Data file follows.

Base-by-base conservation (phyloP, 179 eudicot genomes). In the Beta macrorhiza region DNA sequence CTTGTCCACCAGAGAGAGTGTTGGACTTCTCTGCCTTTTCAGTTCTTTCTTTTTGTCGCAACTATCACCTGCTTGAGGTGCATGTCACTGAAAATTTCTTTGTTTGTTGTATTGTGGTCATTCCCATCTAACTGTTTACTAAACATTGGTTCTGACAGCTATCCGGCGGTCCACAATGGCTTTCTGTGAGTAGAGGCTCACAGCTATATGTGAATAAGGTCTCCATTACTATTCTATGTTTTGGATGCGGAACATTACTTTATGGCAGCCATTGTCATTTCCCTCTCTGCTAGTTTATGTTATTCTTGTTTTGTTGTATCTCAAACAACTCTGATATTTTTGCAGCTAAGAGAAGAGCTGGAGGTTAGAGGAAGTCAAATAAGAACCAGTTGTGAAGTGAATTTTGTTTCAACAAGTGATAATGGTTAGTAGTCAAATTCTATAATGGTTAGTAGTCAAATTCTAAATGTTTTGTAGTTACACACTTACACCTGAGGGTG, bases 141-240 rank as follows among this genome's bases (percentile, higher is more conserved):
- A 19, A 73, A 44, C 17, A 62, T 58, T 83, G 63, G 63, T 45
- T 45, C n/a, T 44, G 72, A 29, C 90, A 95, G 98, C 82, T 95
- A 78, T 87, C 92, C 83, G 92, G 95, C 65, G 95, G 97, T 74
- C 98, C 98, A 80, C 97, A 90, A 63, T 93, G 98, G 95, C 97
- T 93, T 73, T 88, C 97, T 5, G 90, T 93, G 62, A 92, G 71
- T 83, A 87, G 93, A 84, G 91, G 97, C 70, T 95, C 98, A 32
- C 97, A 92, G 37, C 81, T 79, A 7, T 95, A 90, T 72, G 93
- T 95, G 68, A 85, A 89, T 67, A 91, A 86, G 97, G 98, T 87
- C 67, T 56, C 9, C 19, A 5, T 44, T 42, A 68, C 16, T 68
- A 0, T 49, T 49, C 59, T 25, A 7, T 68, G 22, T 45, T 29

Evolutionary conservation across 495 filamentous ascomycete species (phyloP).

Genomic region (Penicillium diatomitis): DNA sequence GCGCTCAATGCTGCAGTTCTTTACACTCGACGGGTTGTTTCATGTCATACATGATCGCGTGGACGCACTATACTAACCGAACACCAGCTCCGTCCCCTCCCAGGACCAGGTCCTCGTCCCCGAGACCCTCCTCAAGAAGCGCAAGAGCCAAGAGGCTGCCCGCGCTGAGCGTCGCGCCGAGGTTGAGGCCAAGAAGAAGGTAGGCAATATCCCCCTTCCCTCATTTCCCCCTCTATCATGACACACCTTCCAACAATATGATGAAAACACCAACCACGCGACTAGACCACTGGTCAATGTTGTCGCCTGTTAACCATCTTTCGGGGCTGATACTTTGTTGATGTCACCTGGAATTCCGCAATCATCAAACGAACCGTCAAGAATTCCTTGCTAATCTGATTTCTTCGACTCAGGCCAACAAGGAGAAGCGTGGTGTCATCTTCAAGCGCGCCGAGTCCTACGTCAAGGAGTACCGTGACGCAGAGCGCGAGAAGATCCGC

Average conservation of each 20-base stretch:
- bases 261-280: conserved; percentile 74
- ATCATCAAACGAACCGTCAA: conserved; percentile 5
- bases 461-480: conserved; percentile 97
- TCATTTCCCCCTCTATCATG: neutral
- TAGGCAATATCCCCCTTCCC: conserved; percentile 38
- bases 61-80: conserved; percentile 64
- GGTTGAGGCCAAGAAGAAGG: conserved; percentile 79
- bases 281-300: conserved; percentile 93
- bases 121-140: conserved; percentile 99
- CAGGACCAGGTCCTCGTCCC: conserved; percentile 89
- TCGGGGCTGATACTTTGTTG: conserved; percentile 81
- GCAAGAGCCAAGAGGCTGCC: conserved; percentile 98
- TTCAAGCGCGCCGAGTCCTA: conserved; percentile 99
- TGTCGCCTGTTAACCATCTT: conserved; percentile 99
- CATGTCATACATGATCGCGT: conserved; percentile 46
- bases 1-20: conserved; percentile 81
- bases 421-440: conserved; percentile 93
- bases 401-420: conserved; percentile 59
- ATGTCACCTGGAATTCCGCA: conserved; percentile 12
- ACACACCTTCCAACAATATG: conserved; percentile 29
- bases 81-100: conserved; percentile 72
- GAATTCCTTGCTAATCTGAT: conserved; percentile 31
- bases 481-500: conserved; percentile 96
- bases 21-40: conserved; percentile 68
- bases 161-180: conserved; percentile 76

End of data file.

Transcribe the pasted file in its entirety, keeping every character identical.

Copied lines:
Base-by-base conservation (phyloP, 179 eudicot genomes). In the Beta macrorhiza region DNA sequence CTTGTCCACCAGAGAGAGTGTTGGACTTCTCTGCCTTTTCAGTTCTTTCTTTTTGTCGCAACTATCACCTGCTTGAGGTGCATGTCACTGAAAATTTCTTTGTTTGTTGTATTGTGGTCATTCCCATCTAACTGTTTACTAAACATTGGTTCTGACAGCTATCCGGCGGTCCACAATGGCTTTCTGTGAGTAGAGGCTCACAGCTATATGTGAATAAGGTCTCCATTACTATTCTATGTTTTGGATGCGGAACATTACTTTATGGCAGCCATTGTCATTTCCCTCTCTGCTAGTTTATGTTATTCTTGTTTTGTTGTATCTCAAACAACTCTGATATTTTTGCAGCTAAGAGAAGAGCTGGAGGTTAGAGGAAGTCAAATAAGAACCAGTTGTGAAGTGAATTTTGTTTCAACAAGTGATAATGGTTAGTAGTCAAATTCTATAATGGTTAGTAGTCAAATTCTAAATGTTTTGTAGTTACACACTTACACCTGAGGGTG, bases 141-240 rank as follows among this genome's bases (percentile, higher is more conserved):
- A 19, A 73, A 44, C 17, A 62, T 58, T 83, G 63, G 63, T 45
- T 45, C n/a, T 44, G 72, A 29, C 90, A 95, G 98, C 82, T 95
- A 78, T 87, C 92, C 83, G 92, G 95, C 65, G 95, G 97, T 74
- C 98, C 98, A 80, C 97, A 90, A 63, T 93, G 98, G 95, C 97
- T 93, T 73, T 88, C 97, T 5, G 90, T 93, G 62, A 92, G 71
- T 83, A 87, G 93, A 84, G 91, G 97, C 70, T 95, C 98, A 32
- C 97, A 92, G 37, C 81, T 79, A 7, T 95, A 90, T 72, G 93
- T 95, G 68, A 85, A 89, T 67, A 91, A 86, G 97, G 98, T 87
- C 67, T 56, C 9, C 19, A 5, T 44, T 42, A 68, C 16, T 68
- A 0, T 49, T 49, C 59, T 25, A 7, T 68, G 22, T 45, T 29

Evolutionary conservation across 495 filamentous ascomycete species (phyloP).

Genomic region (Penicillium diatomitis): DNA sequence GCGCTCAATGCTGCAGTTCTTTACACTCGACGGGTTGTTTCATGTCATACATGATCGCGTGGACGCACTATACTAACCGAACACCAGCTCCGTCCCCTCCCAGGACCAGGTCCTCGTCCCCGAGACCCTCCTCAAGAAGCGCAAGAGCCAAGAGGCTGCCCGCGCTGAGCGTCGCGCCGAGGTTGAGGCCAAGAAGAAGGTAGGCAATATCCCCCTTCCCTCATTTCCCCCTCTATCATGACACACCTTCCAACAATATGATGAAAACACCAACCACGCGACTAGACCACTGGTCAATGTTGTCGCCTGTTAACCATCTTTCGGGGCTGATACTTTGTTGATGTCACCTGGAATTCCGCAATCATCAAACGAACCGTCAAGAATTCCTTGCTAATCTGATTTCTTCGACTCAGGCCAACAAGGAGAAGCGTGGTGTCATCTTCAAGCGCGCCGAGTCCTACGTCAAGGAGTACCGTGACGCAGAGCGCGAGAAGATCCGC

Average conservation of each 20-base stretch:
- bases 261-280: conserved; percentile 74
- ATCATCAAACGAACCGTCAA: conserved; percentile 5
- bases 461-480: conserved; percentile 97
- TCATTTCCCCCTCTATCATG: neutral
- TAGGCAATATCCCCCTTCCC: conserved; percentile 38
- bases 61-80: conserved; percentile 64
- GGTTGAGGCCAAGAAGAAGG: conserved; percentile 79
- bases 281-300: conserved; percentile 93
- bases 121-140: conserved; percentile 99
- CAGGACCAGGTCCTCGTCCC: conserved; percentile 89
- TCGGGGCTGATACTTTGTTG: conserved; percentile 81
- GCAAGAGCCAAGAGGCTGCC: conserved; percentile 98
- TTCAAGCGCGCCGAGTCCTA: conserved; percentile 99
- TGTCGCCTGTTAACCATCTT: conserved; percentile 99
- CATGTCATACATGATCGCGT: conserved; percentile 46
- bases 1-20: conserved; percentile 81
- bases 421-440: conserved; percentile 93
- bases 401-420: conserved; percentile 59
- ATGTCACCTGGAATTCCGCA: conserved; percentile 12
- ACACACCTTCCAACAATATG: conserved; percentile 29
- bases 81-100: conserved; percentile 72
- GAATTCCTTGCTAATCTGAT: conserved; percentile 31
- bases 481-500: conserved; percentile 96
- bases 21-40: conserved; percentile 68
- bases 161-180: conserved; percentile 76